The Second is a 370 yard par 4. This hole was actually one of my favorites on the course. The fairway heads uphill and ever so slightly to the left, with trees lining both sides. The fairway then crests and dips to the green, which makes pretty much every approach shot completely blind. The green runs back to front but drops off suddenly off the back, so while the rear portion of the green can be used to retrace back to the green, too much means you’re likely well below the green and in the trees. The blind approach shot was a lot of fun, especially playing it the first time and the green accommodates the shot nicely.
The Third is a 413 yard par 4. The tee shot is straight into what I’ll call a valley fairway, since it sits below both the tee and green. Trees are on both sides but there is sufficient width for forgiveness and options of angles off the tee. There is one fairway bunker on the left that probably comes into play more than it should. The green sits on a plateau and rises rather abruptly. An apron is in front of the green leading down towards there fairway while bunkers are on either side on the front, then on the back left. An exact approach is necessary, this time to a healthy uphill green and for a chance at par, a tee shot in a place where an exact approach can be had is necessary. In other words, thinking through this hole backwards is always a good idea.
The Fourth is a 152 yard par 3. An uphill tee shot with a forced carry to the green. The long bunker short of the green has a steep face, making recovery shots to the green precarious. Long wide bunkers hug the corners of the green, with a short grass area running off the long left side and across on the right. The green movies from back to front and like most of the greens, moves fast. The risk of the ball falling off the front and rolling down towards the wide bunker is real as well.
Every Ross hole has a shorter par 3 and this is it for ULGCT. Accordingly, the defenses are plenty, requiring acumen with the short iron.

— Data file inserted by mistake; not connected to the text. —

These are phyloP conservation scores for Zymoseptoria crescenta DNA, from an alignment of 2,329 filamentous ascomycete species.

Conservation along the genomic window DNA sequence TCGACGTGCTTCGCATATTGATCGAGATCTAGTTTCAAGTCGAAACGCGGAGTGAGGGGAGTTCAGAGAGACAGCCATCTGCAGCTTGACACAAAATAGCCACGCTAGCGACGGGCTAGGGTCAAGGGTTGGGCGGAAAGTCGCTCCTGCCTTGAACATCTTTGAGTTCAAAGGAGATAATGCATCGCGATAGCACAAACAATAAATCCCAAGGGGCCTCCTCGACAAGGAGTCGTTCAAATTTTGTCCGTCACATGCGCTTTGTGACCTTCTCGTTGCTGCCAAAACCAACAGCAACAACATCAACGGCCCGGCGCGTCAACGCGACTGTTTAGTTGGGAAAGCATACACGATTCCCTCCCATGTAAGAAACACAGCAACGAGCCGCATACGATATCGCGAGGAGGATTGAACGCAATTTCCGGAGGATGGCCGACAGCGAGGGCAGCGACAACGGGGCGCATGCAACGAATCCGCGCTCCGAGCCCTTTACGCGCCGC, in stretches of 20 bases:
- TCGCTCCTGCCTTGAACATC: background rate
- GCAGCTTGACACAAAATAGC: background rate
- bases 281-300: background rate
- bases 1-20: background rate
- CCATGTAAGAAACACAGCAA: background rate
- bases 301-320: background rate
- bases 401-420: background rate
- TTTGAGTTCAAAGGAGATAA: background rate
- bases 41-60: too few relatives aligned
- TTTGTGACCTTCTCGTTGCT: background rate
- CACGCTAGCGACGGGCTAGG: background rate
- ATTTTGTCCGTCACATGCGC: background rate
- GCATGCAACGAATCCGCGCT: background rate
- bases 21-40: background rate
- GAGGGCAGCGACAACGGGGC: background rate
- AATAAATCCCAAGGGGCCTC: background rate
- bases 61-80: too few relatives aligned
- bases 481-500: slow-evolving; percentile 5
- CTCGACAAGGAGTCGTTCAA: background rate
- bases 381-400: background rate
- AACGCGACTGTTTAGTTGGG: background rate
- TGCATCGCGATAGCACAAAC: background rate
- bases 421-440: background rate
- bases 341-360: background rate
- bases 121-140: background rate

The Fifth is a 313 yard par 4. By now, you should be warmed up and hopefully your score is still in good shape, yet it would not be surprising if you needed to make up some ground. This shorter hole is a sharp dog leg right, with the fairway rolling downhill before coming back up and turning to the green. The inside of the turn is rife with bigger bunkers that sit below the fairway. There are different ways of playing this hole; whether you go shorter off the tee to ensure a safe landing area or bomb it for a short second shot, risking the trees and bunkers off the tee, the fairway narrows considerably as you get closer to the green and the bunkers are treacherous, so tread carefully.
The Sixth is a 417 yard par 4. Straight and on the narrow side, the fairway has a hump in it, rising from the tee before humping and moving downhill to the green. Like the Second, the approach is likely a longer blind shot but the green is open to the fairway and bunkers are sparser here than other holes. Anything off fairway gets into immediate trouble, so keep it straight!
The Seventh is a 454 yard par 4. A longer uphill par 4, the tees are set to the left side of the hole, elevated. Water is off to the right, with Byberry Creek beyond. The fairway cants from left to right with bunkers on the right side. Once again, straight is the name of the game here. Straight and long to be exact. The green sits at the top of the hill, moving left to right as well. It’s a tougher hole requiring two well hit brawny shots.
The Eighth is a 453 yard par 4. Running downhill, there is a drop off into bunkers at the end of the fairway. What can’t be seen is that there is more fairway after the bunkers before reaching the creek. Most will go for the green on their approach but if you don’t have a shot into the green on your second, keep in mind there is room there for a shorter approach shot into the green. Regardless, the creek must be carried to get to the green, with a bunker on the left and right side.
The contrast in approach shots with respect to elevation is pretty evident. Thus far, it’s been as follows: 1- elevated; 2 – below fairway; 3 – elevated; 4 – elevated; 5 – level; 6 – downhill; 7 – elevated; 8 – below fairway.
The Ninth is a 162 yard par 3. Crossing back over Byberry Creek for the tee shot, you get another forced carry over the creek to the green, which tilts from back left to front right. The front bunkers are below the green while those on the back and right sides are more level. Similar to the Fourth, this is a shorter par 3 where a precise shot is necessary to avoid lots of trouble with bunkers, rough, and awkward lies.